The above code will work in IE 4 and above. The client also
needs to have Microsoft Excel installed. The magic is the
Response.ContentType command. It tells the browser what type of
content to expect... in this case an Excel Spreadsheet. The rest
of what happens is all dependent on how Excel handles the HTML and
luckily it does a pretty darn good job.
While this won't let you do everything Excel is capable of, it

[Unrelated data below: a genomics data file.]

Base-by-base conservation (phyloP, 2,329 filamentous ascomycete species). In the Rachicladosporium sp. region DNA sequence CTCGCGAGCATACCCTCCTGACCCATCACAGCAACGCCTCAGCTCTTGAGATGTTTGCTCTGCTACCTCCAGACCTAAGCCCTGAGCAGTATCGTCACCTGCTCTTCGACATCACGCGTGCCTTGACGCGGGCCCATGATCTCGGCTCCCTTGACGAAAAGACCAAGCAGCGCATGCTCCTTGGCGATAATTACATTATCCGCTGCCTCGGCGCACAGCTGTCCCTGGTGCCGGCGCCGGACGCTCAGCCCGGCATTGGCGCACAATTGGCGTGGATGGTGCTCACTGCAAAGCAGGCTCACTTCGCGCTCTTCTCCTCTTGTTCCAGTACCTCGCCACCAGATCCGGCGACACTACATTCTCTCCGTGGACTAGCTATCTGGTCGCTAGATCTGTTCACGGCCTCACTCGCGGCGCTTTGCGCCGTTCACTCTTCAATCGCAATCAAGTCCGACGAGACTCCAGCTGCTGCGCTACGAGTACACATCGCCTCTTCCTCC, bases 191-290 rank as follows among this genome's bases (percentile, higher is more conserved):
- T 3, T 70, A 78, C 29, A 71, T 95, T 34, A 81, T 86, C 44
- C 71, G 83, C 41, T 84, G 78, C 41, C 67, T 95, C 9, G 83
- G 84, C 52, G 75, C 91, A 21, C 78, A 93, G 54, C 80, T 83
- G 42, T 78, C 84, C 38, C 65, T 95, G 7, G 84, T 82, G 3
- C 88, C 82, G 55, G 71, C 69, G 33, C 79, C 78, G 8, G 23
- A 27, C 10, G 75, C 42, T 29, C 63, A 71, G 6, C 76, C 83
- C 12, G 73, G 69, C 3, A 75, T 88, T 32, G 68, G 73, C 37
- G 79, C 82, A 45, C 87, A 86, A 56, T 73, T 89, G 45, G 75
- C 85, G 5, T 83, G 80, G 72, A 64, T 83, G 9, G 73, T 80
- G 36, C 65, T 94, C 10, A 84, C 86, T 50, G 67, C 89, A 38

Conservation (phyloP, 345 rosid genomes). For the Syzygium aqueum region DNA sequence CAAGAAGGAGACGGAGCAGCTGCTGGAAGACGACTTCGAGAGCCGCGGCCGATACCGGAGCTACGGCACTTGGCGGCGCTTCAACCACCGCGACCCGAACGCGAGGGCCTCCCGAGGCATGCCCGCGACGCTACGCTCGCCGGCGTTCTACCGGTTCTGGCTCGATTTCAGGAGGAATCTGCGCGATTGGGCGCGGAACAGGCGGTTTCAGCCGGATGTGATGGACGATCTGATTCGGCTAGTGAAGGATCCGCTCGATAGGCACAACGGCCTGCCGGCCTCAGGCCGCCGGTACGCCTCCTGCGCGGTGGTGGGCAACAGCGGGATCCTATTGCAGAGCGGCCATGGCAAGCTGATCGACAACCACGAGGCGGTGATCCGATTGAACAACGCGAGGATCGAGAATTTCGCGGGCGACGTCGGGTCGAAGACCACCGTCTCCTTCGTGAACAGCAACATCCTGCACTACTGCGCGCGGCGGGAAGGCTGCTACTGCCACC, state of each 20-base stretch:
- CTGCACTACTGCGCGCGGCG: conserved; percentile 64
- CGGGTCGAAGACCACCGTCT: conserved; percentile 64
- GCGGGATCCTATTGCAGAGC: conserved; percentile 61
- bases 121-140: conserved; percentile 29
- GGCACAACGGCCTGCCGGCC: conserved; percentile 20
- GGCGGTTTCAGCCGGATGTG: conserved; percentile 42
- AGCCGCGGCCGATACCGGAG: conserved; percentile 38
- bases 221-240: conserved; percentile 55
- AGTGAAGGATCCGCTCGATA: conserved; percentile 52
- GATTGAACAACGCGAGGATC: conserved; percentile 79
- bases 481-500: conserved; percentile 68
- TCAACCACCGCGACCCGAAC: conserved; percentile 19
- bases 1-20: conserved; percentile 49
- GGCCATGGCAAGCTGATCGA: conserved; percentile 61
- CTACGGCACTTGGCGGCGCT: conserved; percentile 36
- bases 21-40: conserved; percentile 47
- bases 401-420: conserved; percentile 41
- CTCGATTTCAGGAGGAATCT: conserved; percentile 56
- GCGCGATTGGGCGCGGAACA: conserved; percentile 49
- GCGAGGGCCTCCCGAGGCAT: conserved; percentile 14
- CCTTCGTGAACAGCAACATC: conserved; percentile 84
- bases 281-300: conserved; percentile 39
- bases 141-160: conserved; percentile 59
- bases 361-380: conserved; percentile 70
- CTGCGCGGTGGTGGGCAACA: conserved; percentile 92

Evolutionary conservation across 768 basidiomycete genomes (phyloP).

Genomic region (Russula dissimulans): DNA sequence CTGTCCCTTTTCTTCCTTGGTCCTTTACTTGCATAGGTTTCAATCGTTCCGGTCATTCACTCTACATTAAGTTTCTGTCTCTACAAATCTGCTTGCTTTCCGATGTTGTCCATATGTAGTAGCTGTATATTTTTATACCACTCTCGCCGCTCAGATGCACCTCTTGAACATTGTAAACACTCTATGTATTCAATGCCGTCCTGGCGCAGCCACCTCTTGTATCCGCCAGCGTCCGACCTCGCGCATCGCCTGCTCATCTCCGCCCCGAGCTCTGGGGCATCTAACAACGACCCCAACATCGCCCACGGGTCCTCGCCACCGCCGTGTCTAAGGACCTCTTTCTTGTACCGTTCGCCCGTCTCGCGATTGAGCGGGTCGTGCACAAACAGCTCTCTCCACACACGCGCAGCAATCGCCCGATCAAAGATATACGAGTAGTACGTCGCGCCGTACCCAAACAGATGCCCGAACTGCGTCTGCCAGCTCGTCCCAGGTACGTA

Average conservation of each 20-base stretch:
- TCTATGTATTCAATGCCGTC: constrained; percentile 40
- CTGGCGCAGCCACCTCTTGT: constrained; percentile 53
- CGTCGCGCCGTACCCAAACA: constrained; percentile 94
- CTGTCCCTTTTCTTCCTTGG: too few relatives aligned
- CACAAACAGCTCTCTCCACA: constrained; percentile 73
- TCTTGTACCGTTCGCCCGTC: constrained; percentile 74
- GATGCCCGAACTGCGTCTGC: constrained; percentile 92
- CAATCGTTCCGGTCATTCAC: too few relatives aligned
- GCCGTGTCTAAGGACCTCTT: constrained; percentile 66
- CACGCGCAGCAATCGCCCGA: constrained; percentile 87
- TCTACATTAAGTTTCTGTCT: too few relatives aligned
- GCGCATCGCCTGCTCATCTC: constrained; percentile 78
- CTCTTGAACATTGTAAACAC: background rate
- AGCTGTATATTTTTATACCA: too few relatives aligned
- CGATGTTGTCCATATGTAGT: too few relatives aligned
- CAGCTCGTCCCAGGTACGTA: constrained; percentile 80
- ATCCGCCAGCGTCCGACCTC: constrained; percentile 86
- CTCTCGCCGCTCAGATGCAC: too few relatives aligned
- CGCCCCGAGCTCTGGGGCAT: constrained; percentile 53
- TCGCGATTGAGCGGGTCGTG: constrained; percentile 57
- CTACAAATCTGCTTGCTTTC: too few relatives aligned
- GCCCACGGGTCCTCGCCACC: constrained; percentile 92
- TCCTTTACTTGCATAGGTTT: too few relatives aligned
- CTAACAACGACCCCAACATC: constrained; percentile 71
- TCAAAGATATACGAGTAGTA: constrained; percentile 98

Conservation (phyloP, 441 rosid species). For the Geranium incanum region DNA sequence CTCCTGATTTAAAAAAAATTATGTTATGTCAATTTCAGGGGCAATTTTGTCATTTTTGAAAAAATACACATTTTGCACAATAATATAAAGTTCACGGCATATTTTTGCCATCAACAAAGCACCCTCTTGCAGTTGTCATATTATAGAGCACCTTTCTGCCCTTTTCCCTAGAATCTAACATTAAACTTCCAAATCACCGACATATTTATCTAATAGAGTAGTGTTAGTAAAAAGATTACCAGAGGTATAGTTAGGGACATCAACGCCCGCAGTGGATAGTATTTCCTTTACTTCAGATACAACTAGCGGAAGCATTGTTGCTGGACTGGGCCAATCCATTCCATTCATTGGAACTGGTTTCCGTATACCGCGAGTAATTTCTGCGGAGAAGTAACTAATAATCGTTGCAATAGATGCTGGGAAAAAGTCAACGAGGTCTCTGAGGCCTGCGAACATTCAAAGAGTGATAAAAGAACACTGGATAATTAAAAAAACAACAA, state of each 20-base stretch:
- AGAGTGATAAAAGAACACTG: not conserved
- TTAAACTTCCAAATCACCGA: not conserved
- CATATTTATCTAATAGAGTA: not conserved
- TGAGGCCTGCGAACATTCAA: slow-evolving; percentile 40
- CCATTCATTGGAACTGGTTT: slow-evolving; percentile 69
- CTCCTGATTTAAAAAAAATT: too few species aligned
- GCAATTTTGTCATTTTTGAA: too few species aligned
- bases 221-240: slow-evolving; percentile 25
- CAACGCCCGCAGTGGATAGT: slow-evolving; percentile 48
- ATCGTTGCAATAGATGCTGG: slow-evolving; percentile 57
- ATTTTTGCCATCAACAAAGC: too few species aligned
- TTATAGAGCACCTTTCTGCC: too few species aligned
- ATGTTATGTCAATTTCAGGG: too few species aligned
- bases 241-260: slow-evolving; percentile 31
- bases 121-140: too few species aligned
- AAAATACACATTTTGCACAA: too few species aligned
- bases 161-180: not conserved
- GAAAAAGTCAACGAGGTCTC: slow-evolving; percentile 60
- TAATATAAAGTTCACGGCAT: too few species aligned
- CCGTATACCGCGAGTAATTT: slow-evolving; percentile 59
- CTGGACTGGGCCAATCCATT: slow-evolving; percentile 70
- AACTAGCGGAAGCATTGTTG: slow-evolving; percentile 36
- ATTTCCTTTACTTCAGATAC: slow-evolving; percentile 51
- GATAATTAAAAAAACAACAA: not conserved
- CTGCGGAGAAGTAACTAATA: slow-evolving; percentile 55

can be quite handy if, for example, you're developing an
Intranet and just want to send a user some data that they
then need to perform some calculations with. Just return
your data as standard HTML and let Excel handle it.
And don't hesitate to try things like borders or even complex
formatting... you'd be amazed at how much Excel knows about HTML.